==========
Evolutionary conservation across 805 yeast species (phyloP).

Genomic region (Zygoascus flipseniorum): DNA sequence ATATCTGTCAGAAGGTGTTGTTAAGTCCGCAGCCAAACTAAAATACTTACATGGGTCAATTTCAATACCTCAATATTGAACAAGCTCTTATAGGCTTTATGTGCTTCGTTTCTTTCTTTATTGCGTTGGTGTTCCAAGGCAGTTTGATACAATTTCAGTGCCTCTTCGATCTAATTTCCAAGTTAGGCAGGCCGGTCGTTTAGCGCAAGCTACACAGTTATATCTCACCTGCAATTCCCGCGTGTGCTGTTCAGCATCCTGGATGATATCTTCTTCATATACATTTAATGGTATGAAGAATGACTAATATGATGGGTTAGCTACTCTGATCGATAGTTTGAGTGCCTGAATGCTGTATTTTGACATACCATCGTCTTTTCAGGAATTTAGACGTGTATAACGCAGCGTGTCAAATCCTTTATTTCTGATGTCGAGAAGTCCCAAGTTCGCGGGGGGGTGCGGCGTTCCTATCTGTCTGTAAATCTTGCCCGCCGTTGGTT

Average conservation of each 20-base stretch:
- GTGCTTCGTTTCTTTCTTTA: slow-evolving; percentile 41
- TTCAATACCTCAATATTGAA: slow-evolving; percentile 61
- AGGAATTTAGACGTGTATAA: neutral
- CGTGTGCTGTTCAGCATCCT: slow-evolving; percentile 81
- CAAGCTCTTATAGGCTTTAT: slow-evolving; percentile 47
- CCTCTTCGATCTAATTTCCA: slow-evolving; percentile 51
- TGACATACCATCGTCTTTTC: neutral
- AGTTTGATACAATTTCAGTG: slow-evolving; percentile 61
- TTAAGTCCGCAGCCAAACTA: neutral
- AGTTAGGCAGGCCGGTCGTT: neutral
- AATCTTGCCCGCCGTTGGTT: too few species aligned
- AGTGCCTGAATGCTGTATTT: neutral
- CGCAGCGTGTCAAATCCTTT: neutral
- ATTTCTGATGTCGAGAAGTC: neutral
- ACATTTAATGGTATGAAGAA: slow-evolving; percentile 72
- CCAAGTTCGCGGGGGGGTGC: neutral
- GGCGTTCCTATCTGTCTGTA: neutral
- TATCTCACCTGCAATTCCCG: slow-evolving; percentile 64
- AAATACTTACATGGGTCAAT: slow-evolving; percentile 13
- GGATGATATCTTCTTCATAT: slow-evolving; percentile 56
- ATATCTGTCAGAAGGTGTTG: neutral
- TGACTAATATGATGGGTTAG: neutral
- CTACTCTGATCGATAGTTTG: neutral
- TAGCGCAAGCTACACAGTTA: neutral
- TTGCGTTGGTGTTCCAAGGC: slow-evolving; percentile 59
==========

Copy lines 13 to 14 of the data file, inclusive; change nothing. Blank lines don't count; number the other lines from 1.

- AGTTAGGCAGGCCGGTCGTT: neutral
- AATCTTGCCCGCCGTTGGTT: too few species aligned